Well, I have been very bad at keeping up with regular posting around here. Sorry about that – I’ve been busy chasing after my daughter (who begins kindergarten next month!), working on language, and all those every day things that keep a person busy. So. Anyway.
I’ve been digging around in some more language sources, and found a few new words to add to the Hanis Coos vocabulary. This week it’s been a careful search through Jane Sokolow’s word list. In 1965, she worked with Martha Harney Johnson to record hundreds of words and phrases in Hanis in two notebooks. Many of the words are repeated – throughout successive interviews, she would re-elecit words. However, she seems to have gotten a few words no one else did, and, along with other sources, noticed a fun pattern in making verbs.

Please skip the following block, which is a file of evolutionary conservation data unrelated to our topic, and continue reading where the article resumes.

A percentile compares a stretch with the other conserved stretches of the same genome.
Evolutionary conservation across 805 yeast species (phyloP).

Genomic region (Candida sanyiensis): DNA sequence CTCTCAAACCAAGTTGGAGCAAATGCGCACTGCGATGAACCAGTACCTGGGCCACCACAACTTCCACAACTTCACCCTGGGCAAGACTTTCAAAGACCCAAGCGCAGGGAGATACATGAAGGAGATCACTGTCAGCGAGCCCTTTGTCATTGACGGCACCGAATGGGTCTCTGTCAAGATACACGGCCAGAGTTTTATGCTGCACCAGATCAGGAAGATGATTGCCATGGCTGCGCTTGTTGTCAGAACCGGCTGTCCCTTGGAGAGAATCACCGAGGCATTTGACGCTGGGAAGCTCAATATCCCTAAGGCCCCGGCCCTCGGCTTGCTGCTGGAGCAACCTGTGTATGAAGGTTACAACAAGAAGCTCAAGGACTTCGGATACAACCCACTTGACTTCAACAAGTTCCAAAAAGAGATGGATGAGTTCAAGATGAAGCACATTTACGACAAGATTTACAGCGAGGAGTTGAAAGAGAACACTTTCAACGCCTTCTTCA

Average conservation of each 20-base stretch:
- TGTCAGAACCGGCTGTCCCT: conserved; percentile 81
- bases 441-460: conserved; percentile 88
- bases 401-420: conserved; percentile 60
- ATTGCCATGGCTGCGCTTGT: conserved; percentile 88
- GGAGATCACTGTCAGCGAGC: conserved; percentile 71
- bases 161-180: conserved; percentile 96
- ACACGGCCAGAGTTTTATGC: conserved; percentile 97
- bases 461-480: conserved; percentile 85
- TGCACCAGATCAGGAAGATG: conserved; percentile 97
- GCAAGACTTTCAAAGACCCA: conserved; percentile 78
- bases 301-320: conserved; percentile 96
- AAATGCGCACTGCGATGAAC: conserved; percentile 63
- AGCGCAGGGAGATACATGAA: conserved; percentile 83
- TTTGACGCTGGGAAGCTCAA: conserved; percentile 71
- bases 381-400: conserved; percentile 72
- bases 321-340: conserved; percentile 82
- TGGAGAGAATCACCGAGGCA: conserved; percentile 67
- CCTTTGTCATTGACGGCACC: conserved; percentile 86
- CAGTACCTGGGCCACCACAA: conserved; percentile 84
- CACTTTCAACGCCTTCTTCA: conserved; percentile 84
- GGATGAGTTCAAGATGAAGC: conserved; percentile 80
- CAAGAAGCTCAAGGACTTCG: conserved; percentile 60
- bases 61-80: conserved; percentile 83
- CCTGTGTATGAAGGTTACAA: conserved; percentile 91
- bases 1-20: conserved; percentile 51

In Hanis, it is fairly easy to turn a noun into a verb (English does too, but not all languages have the kind of syntax where this is easy). One way to do it is add the general verbal/transitive suffix -t or -ts. Adding -t to the word pol, shell, creates the verb polt, meaning to shell an egg or open a clam. npolt maqtlai, I shelled the egg. npolt tluush, I opened the clam.
Same technique is used to create the verb ‘to marry’. Unlike English, there is not a general verb ‘to marry’ in Hanis. Instead it is very gender-specific and created from the words woman (huu’mis) & man (demihl); so in Hanis a man could say nhuum’misit-I married her, a woman could say ndemihlt – I married him.
So, I think there is room for a lot of creativity in making verbs in Hanis!